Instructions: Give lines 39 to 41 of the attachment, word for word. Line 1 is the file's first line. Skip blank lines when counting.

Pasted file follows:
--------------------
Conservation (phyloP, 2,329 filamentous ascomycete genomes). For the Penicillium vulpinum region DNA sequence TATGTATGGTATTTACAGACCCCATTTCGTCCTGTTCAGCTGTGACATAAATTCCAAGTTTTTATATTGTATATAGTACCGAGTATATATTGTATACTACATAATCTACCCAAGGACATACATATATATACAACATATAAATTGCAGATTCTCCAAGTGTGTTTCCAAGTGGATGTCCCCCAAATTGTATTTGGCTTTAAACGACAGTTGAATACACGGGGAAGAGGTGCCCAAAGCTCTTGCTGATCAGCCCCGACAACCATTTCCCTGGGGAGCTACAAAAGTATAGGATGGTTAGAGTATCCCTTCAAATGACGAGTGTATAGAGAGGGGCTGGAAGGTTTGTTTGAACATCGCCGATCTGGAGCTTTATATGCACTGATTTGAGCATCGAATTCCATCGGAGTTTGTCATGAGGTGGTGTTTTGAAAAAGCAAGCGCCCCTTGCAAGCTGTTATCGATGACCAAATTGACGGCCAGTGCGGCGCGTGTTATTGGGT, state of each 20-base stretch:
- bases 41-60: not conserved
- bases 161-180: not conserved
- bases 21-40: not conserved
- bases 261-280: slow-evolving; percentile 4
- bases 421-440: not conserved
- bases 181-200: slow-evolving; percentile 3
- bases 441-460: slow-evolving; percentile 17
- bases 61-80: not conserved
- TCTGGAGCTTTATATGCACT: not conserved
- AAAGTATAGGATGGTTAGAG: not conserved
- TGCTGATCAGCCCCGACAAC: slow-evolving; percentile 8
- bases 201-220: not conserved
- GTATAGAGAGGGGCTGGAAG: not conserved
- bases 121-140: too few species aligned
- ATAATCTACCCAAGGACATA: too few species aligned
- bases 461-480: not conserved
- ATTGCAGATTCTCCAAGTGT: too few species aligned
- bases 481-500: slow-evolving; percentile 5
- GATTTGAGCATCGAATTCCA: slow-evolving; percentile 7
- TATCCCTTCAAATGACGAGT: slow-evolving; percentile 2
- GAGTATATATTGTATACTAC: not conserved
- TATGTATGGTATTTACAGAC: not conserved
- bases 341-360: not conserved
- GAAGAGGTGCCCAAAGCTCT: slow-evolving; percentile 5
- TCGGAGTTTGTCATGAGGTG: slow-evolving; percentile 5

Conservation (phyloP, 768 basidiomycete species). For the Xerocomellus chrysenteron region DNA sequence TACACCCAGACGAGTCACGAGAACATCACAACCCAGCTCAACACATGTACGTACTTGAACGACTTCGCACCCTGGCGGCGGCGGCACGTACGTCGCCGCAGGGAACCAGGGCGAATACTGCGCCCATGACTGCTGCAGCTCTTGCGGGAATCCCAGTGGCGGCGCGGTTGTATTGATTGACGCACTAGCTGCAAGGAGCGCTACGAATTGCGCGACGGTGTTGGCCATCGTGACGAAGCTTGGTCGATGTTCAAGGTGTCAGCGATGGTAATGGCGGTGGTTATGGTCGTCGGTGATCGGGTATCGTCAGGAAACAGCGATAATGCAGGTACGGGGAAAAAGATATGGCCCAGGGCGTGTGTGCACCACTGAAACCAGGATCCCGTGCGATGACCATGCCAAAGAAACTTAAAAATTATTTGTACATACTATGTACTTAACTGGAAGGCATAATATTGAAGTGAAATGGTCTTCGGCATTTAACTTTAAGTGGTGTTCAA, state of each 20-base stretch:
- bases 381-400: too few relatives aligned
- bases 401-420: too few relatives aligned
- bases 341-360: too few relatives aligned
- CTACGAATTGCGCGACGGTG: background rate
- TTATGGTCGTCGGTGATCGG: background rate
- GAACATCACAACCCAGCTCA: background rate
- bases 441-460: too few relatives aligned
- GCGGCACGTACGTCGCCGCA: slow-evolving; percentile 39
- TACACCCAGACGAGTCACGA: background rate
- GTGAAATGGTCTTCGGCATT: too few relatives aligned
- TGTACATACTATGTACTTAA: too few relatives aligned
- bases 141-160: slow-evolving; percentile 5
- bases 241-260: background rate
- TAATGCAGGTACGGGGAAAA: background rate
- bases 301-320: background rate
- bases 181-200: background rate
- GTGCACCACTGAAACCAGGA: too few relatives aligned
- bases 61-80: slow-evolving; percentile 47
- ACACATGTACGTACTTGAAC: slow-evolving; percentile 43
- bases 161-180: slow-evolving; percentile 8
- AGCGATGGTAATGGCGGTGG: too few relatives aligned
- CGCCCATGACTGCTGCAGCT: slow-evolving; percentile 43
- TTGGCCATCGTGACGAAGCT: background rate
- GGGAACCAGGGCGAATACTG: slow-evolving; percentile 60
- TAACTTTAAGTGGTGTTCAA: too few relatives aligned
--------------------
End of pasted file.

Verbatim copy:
- bases 141-160: slow-evolving; percentile 5
- bases 241-260: background rate
- TAATGCAGGTACGGGGAAAA: background rate